December 12, 2007 6:47 AM PST
Lips Forum releases mobile Linux specs
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Comprising members such as France Telecom, Texas Instruments, ARM, and Freescale, the Lips Forum is only one of several major industry consortia that want to use Linux on handsets in a relatively unified way. Open-source-based technology already powers many consumer mobiles, but there is no agreement on a single standard that suppliers can use.
Other such groups include Google's Open Handset Alliance with its Android platform, OpenMoko and the Linux Mobile Foundation. However, these groups are more focused on creating a shared base implementation of mobile Linux, with scope for proprietary technology being added by manufacturers. The Lips Forum, by contrast, is trying to create a fully open-source set of specifications for mobile Linux.
The Lips Forum published its first application programming interface (API) set in June, with the prediction that the full Lips specifications would be out by the end of the year. This promise has now been fulfilled.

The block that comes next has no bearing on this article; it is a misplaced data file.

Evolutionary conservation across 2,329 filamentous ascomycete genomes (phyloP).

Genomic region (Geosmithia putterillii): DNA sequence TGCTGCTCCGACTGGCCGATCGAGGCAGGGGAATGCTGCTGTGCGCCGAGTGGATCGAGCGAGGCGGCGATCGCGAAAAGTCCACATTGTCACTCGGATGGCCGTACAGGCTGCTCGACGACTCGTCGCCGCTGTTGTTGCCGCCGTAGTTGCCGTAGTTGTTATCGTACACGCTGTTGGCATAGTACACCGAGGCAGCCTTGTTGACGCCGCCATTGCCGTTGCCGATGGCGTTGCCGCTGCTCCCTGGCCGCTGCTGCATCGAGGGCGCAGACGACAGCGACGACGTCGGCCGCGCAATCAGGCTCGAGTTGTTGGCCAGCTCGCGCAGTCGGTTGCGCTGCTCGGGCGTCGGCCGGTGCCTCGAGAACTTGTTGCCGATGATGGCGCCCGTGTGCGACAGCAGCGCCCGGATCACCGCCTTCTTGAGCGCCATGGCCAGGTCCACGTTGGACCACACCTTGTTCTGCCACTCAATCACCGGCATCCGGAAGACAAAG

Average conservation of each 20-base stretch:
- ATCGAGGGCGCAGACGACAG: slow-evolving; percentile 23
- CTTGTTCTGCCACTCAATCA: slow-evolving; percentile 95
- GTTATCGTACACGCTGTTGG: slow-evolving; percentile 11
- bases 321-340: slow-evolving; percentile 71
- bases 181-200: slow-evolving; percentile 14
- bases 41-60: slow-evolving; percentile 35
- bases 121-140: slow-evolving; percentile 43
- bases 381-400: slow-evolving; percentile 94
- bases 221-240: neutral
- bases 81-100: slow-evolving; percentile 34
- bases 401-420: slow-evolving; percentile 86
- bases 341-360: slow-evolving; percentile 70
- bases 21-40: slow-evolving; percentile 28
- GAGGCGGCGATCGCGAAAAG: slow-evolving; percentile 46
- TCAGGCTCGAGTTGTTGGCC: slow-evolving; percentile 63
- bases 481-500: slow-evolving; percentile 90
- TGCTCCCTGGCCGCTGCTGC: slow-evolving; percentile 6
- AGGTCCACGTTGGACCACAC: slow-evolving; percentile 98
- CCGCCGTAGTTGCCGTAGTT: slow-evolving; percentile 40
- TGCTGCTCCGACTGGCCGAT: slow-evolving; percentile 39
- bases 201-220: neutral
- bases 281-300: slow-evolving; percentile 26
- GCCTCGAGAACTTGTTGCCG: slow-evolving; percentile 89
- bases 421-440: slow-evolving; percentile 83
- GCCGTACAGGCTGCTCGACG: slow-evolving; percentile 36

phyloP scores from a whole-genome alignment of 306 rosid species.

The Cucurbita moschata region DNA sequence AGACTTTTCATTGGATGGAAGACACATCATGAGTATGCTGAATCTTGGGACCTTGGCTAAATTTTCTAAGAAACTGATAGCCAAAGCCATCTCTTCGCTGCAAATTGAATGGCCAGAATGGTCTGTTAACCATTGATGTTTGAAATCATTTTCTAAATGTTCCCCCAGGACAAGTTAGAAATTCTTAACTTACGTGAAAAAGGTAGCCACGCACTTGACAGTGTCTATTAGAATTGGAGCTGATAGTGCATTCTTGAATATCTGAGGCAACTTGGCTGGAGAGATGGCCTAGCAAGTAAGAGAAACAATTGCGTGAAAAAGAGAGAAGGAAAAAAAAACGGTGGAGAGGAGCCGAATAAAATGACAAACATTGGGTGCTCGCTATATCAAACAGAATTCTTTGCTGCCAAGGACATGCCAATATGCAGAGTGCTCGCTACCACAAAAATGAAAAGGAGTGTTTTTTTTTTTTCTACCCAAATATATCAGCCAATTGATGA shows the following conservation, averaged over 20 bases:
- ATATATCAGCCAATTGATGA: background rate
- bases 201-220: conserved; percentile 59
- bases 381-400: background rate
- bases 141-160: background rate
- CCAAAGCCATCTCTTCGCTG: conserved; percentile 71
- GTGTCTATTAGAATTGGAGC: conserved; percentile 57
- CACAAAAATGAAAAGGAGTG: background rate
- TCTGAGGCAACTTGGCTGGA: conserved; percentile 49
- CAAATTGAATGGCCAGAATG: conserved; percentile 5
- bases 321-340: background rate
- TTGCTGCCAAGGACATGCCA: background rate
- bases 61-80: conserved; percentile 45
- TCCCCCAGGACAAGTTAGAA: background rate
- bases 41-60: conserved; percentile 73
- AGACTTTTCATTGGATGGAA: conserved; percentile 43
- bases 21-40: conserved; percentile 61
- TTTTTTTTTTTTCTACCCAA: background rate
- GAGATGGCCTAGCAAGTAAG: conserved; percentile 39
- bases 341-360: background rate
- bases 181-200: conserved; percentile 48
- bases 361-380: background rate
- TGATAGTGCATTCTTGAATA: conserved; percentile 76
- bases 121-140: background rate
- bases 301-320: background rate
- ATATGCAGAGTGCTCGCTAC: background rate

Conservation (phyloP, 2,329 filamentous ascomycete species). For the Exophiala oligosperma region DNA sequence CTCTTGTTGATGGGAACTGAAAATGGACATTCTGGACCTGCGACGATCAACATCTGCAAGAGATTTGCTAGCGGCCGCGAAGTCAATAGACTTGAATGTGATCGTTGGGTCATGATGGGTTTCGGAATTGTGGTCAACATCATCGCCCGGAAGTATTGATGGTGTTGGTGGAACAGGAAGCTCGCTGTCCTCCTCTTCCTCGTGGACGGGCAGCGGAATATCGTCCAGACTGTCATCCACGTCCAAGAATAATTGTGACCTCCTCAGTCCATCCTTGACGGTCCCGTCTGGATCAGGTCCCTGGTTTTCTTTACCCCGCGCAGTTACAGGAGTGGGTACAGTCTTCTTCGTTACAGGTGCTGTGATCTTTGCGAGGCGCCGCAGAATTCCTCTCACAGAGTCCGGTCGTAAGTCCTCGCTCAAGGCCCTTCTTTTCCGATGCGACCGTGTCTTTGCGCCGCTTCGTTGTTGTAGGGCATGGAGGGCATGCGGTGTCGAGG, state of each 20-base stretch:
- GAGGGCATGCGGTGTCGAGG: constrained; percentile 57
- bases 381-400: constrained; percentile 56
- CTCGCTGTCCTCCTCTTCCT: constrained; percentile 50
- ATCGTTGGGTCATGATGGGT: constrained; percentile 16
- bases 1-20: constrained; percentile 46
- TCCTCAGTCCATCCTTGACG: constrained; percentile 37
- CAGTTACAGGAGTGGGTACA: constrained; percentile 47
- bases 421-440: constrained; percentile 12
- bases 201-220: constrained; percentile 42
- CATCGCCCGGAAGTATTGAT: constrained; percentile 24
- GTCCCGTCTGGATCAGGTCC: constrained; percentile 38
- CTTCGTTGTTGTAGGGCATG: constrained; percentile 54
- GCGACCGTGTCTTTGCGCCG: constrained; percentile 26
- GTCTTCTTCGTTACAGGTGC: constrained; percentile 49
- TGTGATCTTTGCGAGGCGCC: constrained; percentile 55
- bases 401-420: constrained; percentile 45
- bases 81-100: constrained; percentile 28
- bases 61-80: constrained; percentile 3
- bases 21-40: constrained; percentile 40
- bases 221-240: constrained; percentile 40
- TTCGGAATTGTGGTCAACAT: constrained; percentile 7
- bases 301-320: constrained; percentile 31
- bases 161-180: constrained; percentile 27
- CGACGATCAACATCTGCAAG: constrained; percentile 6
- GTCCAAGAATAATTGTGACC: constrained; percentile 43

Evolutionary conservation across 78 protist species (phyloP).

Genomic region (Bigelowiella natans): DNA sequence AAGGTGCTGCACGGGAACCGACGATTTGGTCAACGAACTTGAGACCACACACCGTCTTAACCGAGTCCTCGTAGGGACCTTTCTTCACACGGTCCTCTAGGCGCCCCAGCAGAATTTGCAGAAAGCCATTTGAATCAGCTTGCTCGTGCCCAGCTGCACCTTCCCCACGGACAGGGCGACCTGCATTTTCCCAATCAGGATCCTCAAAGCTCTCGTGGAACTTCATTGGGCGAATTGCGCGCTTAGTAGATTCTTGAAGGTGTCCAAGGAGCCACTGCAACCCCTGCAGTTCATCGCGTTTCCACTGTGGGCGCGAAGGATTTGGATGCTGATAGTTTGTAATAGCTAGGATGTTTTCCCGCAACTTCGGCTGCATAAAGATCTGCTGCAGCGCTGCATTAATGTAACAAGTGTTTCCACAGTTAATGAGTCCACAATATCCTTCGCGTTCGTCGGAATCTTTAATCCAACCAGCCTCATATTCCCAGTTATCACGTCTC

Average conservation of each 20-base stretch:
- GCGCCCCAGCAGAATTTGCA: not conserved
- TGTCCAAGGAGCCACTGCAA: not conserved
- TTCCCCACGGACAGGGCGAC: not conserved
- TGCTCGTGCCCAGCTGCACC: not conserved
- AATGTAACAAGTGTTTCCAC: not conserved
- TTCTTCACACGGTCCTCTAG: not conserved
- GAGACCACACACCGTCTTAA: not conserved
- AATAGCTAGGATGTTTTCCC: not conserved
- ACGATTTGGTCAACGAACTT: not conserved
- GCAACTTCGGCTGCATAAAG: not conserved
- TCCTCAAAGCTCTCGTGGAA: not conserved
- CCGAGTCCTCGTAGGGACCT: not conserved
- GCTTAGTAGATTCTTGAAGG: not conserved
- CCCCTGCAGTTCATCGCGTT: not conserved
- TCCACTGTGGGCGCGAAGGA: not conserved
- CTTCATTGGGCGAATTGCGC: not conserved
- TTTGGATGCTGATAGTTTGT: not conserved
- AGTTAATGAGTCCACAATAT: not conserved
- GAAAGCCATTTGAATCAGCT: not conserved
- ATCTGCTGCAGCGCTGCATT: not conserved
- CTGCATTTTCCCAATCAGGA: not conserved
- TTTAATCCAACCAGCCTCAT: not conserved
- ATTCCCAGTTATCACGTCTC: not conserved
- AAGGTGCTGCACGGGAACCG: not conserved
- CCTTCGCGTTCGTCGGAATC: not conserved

"With this release, Lips enables mobile industry players to achieve basic interoperability for applications and services deployed on Linux-based phones, benefiting Linux-based software stack suppliers, mobile device OEMs and regional and global telecom operators," read a statement from the organization that was published on Monday.
The Lips Release 1.0 specifications include the Lips reference model, telephony, messaging, calendaring and scheduling, presence, the user interface service, address book and voice call enabler APIs.
"Standards-based interoperability is crucial to the success of the global telecommunications marketplace," said Lips president Haila Wang on Monday. "Lips is following the clear path blazed by GSM, TCP/IP, Wi-Fi and other standards that enable communications among device types and brands, over multiple operator networks and across regional markets."
According to the organization, next year will see the release of the LiPS application framework and APIs for advanced services, device management and for enabling multimedia.
David Meyer of ZDNet UK reported from London.
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